grateful nation. They may emerge, but its hard to see how,
now that so much has been spilled out into the public in such a
self-serving, and for some, infuriating fashion. At a time in
America when so much is going so well, there is a longing for
the simple satisfaction of looking to Washington and saying
'There's someone I can believe and believe in.'"
- Tom Brokaw ending NBC Nightly News, August 18.
"Just the other day when I called the CBS news desk to see
what was going on, a colleague I've known for years joked she
wasn't sure she knew me well enough to discuss what was on the
front page of The New York Times - an account of how the
President's advisers were debating whether a certain kind of
sex play qualified as sexual relations. That's what has always
set this story apart: it always gets worse. I have no idea what
the President plans to tell the grand jury or what, if anything,
he plans to tell the rest of us. But whatever he says, let's
hope it's enough to bring this story to some kind of
conclusion, because frankly, I've heard about enough."
- CBS Face the Nation host Bob Schieffer, August 16.
Oh, What Might Have Been!
"It began with so
much promise. Bill Clinton became the first Democratic President
since Franklin Roosevelt to be reelected to a second term. This
was the term he'd make his mark on history and determine how
he'd be remembered. CBS's Wyatt Andrews looks tonight at the
state of the Clinton legacy."
- Dan Rather, August 18 CBS Evening News.
"I think the bigger concern is that how this man who was
filled with so much promise when he was first elected, you know,
the first Democrat since Franklin Roosevelt and all that, could
have squandered so much of the promise of his presidency on this
silly fling, and if it hadn't been for Monica Lewinsky, Ken
Starr would have come up empty-handed.... I don't get why
Clinton's critics are so upset about this, and yet you talk
about people who've lied to us about policy matters, you know,
trading arms for hostages, or 'I won't raise your taxes'
- and those lies affect my life. Clinton's lie doesn't
affect my life."
- Newsweek's Eleanor Clift on CBS's Late Late Show with Tom Snyder, August 19.
Olbermann Resembles an Idiot
"Can Ken Starr
ignore the apparent breadth of the sympathetic response to the
President's speech? Facially, it finally dawned on me that the
person Ken Starr has reminded me of facially all this time was
Heinrich Himmler, including the glasses. If he now pursues the
President of the United States, who, however flawed his apology
was, came out and invoked God, family, his daughter, a political
conspiracy and everything but the kitchen sink, would not there
be some sort of comparison to a persecutor as opposed to a
prosecutor for Mr. Starr?"
- Keith Olbermann, host of MSNBC's The Big Show, to Chicago Tribune Washington Bureau Chief James Warren, August 18.
"We got a number of calls from people who were offended by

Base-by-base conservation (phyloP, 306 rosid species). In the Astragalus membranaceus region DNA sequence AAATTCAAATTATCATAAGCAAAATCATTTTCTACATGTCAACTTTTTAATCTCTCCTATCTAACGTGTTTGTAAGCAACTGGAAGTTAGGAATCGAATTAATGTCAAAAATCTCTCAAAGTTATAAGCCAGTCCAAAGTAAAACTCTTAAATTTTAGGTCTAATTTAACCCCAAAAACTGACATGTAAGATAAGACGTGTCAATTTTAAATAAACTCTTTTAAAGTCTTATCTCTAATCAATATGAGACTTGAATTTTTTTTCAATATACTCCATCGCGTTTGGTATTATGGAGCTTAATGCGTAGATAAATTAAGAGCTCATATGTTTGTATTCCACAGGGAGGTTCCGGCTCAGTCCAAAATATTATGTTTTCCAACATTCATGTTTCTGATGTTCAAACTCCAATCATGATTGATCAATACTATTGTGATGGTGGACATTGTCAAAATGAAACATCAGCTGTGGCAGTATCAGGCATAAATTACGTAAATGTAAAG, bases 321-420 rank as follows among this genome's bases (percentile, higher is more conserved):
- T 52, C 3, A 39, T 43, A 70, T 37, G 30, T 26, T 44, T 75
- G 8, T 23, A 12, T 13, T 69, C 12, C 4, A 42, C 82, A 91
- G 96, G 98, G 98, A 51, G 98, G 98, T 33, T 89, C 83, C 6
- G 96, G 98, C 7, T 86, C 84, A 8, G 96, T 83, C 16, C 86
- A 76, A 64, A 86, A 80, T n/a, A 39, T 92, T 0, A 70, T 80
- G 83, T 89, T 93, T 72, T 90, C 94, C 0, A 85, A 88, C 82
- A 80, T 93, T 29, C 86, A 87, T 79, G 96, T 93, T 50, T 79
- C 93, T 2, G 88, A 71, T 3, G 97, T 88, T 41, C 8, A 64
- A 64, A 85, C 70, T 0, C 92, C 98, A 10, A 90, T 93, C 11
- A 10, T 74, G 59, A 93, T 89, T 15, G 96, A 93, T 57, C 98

that remark, who thought I was comparing Starr to Himmler and
insulting Starr, or who thought I was comparing Starr to Himmler
and demeaning the terrible importance of the Holocaust. And to
those people who were offended I sincerely and humbly apologize.
I meant only what I said. Facially, the two men look vaguely
alike. But I am primarily of German descent, so I carry with me
an inherited shame and guilt about this. So despite the
innocence of the intent of my remark there, I should have been
much more sensitive about invoking that name in this context and
for having not been so, I am very sorry. Still ahead for us
tonight: did Olbermann's apology go far enough? We'll have
the latest poll numbers on that."
- Olbermann on MSNBC, the next night.
Presidential Perjury Not Important
bears the larger part of the responsibility, but there is one
point to what Ahmet and the other person have said, is that
campaign finance reform is more important in the end, and we
don't give that as much attention."
- Time's Margaret Carlson answering questions about who's to blame for Monicagate on Good Morning America, August 17.
America's In an Anti-Clinton Rut
"What does it say
about the hole this President has to dig himself out of that he
doesn't even get two hours of courtesy from Republicans before
it's immediately suggested that the reason the attack happened
was to divert people's attention?"
- NBC reporter Josh Mankiewicz interviewing former Clinton press secretary Dee Dee Myers, August 21 Dateline NBC.
"Since January, late night TV has seen America held hostage
to jokes about the President's sex life. Almost nothing is off
limits. In our comedy, just as in our politics, standards have
- Mankiewicz, August 23 Dateline NBC.
L. Brent Bozell
Editors: Brent H. Baker and Tim Graham
Media Analysts: Jessica Anderson, Geoffrey Dickens,
Mark Drake, Paul Smith, Clay Waters
Research Associate: Kristina Sewell
Circulation Manager: Michelle Baetz